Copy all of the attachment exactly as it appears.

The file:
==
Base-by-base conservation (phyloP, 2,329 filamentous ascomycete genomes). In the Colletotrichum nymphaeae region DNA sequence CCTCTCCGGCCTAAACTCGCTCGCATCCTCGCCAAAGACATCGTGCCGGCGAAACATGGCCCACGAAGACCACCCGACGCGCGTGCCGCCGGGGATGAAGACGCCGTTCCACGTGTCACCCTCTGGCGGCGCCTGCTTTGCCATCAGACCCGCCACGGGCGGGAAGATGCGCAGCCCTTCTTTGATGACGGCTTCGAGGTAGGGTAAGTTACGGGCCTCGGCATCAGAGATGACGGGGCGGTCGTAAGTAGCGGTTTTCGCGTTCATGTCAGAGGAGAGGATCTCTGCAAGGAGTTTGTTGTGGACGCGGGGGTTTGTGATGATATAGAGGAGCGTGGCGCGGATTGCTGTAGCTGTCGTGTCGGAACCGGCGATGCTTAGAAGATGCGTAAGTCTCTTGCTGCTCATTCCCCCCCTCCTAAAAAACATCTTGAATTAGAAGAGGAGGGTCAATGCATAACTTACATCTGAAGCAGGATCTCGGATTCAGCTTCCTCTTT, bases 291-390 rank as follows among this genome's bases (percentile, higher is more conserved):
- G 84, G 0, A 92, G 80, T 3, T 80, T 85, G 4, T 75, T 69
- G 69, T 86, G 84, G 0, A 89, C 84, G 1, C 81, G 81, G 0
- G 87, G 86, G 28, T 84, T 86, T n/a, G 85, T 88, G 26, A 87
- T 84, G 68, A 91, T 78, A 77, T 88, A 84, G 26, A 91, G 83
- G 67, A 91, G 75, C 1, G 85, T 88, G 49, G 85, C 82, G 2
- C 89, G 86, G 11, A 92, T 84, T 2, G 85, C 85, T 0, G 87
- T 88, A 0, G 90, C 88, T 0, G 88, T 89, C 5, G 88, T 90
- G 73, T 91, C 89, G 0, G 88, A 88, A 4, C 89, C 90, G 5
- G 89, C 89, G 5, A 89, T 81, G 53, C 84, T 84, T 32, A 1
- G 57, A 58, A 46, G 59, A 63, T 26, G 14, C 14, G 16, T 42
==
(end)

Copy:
Base-by-base conservation (phyloP, 2,329 filamentous ascomycete genomes). In the Colletotrichum nymphaeae region DNA sequence CCTCTCCGGCCTAAACTCGCTCGCATCCTCGCCAAAGACATCGTGCCGGCGAAACATGGCCCACGAAGACCACCCGACGCGCGTGCCGCCGGGGATGAAGACGCCGTTCCACGTGTCACCCTCTGGCGGCGCCTGCTTTGCCATCAGACCCGCCACGGGCGGGAAGATGCGCAGCCCTTCTTTGATGACGGCTTCGAGGTAGGGTAAGTTACGGGCCTCGGCATCAGAGATGACGGGGCGGTCGTAAGTAGCGGTTTTCGCGTTCATGTCAGAGGAGAGGATCTCTGCAAGGAGTTTGTTGTGGACGCGGGGGTTTGTGATGATATAGAGGAGCGTGGCGCGGATTGCTGTAGCTGTCGTGTCGGAACCGGCGATGCTTAGAAGATGCGTAAGTCTCTTGCTGCTCATTCCCCCCCTCCTAAAAAACATCTTGAATTAGAAGAGGAGGGTCAATGCATAACTTACATCTGAAGCAGGATCTCGGATTCAGCTTCCTCTTT, bases 291-390 rank as follows among this genome's bases (percentile, higher is more conserved):
- G 84, G 0, A 92, G 80, T 3, T 80, T 85, G 4, T 75, T 69
- G 69, T 86, G 84, G 0, A 89, C 84, G 1, C 81, G 81, G 0
- G 87, G 86, G 28, T 84, T 86, T n/a, G 85, T 88, G 26, A 87
- T 84, G 68, A 91, T 78, A 77, T 88, A 84, G 26, A 91, G 83
- G 67, A 91, G 75, C 1, G 85, T 88, G 49, G 85, C 82, G 2
- C 89, G 86, G 11, A 92, T 84, T 2, G 85, C 85, T 0, G 87
- T 88, A 0, G 90, C 88, T 0, G 88, T 89, C 5, G 88, T 90
- G 73, T 91, C 89, G 0, G 88, A 88, A 4, C 89, C 90, G 5
- G 89, C 89, G 5, A 89, T 81, G 53, C 84, T 84, T 32, A 1
- G 57, A 58, A 46, G 59, A 63, T 26, G 14, C 14, G 16, T 42